Pros and Cons of Experimental Research


Experimental research is one of the keys to unraveling the mysteries of our world, especially that of the human’s capacity to create, innovate, and work beyond the ordinary. It tests new ideas and products, to see confirm their usability or to find ways to improve them. With experimental research, the scientist uses two variables – a controlled one and an experimental one. Despite its level of efficiency and accuracy, experimental research has some issues.

List of Pros of Experimental Research

1. Degree of Control over Variables
The researcher usually has high level of control over research variables. They can determine results and guarantee their accuracy by manipulating and isolating certain variables, removing those that are extraneous and unwanted.

2. Applicable to Various Fields
Experimental research may be used to practically all types of situations. It is largely applied in medicine, but is likewise useful in the fields of education, engineering, business, and many others.

3. Identifies Cause and Effect Relationship
The ability to manipulate independent and irrelevant variables allows the researcher to determine cause and effect relationship of various factors involved.

4. Gives Better Results
The researcher needs to set up and adhere to strict experimental conditions and criteria. The experiment may be repeated multiple times to validate initial results. This ensures the efficacy of the research and the accuracy of the results.

List of Cons of Experimental Research

1. Personal Bias May Come into Play
The researcher often brings a level of bias into the experimentation. This biases stem from preconceptions, personal motivations, and external pressure to produce results.

2. Sample May Not be Representative
It is rare and costly to experiment with an entire population, so a sample is selected. There are many methods of sample determination, and none is 100% perfect. At this stage of sample selection, things can go wrong. Every experiment always has a sampling error, and it is the researcher’s job to reduce this error to an acceptable minimum.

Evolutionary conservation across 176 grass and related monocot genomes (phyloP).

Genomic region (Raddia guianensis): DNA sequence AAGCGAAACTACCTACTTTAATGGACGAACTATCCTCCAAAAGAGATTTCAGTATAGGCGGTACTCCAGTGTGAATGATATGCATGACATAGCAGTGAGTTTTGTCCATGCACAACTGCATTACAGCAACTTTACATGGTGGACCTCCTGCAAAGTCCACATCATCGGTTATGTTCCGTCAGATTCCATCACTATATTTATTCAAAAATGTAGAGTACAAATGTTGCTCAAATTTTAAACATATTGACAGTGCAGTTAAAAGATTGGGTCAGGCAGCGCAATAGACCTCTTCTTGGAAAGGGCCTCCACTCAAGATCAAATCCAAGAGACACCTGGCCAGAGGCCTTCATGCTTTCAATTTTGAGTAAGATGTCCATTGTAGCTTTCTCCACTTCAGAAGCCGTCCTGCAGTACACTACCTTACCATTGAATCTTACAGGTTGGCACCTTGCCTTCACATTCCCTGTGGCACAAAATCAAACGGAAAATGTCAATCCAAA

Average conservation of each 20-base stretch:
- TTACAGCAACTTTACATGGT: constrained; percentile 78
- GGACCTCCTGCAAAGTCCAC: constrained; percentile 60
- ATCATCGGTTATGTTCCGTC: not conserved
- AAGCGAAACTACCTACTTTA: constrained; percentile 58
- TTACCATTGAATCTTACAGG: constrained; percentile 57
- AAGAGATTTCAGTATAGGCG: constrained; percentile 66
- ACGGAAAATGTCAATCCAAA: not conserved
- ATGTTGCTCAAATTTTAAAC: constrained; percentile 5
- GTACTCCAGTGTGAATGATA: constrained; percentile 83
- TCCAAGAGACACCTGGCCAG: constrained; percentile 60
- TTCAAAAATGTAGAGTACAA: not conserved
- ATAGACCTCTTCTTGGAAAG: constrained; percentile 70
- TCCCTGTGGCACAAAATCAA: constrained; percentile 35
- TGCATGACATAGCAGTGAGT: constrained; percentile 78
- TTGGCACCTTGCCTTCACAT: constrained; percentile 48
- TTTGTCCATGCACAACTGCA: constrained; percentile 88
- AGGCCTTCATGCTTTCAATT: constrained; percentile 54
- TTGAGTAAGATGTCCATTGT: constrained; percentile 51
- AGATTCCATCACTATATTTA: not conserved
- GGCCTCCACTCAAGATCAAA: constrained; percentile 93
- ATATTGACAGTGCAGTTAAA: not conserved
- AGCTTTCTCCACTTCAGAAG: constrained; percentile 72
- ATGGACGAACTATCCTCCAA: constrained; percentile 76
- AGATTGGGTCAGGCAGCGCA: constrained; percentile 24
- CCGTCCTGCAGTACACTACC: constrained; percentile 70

3. Creates Artificial or Superficial Environments
Too much control over the variables may lead into the creation of artificial environments or situations that invalidates the experiment’s outcome in the real world or in actual application.

4. Availability of Resources Limits the Research
Most experiments require so much time and money, and are not feasible to get started. In other cases, researches cannot begin or finish because it involves certain issues in contrast with the ethics or beliefs of the researchers and the public. Still other experiments are impractical because the variables are simply impossible to manipulate.

Despite the shortcomings of experimental research, it is done very often, even on a daily basis, without people knowing it. For instance, we shift to other brands of shampoo to see if it does make our hair longer, shinier, softer and more tangle-free. Although these are not formal experiments per se, it is proof that experimental research is already an integral part of our lives.

It can be more challenging, however, when experiments have ethical or practical issues, as in the case of human behavior and anatomy experimentations. It may be impossible to validate the research’s agenda, as they can be against human rights, animal rights and nature.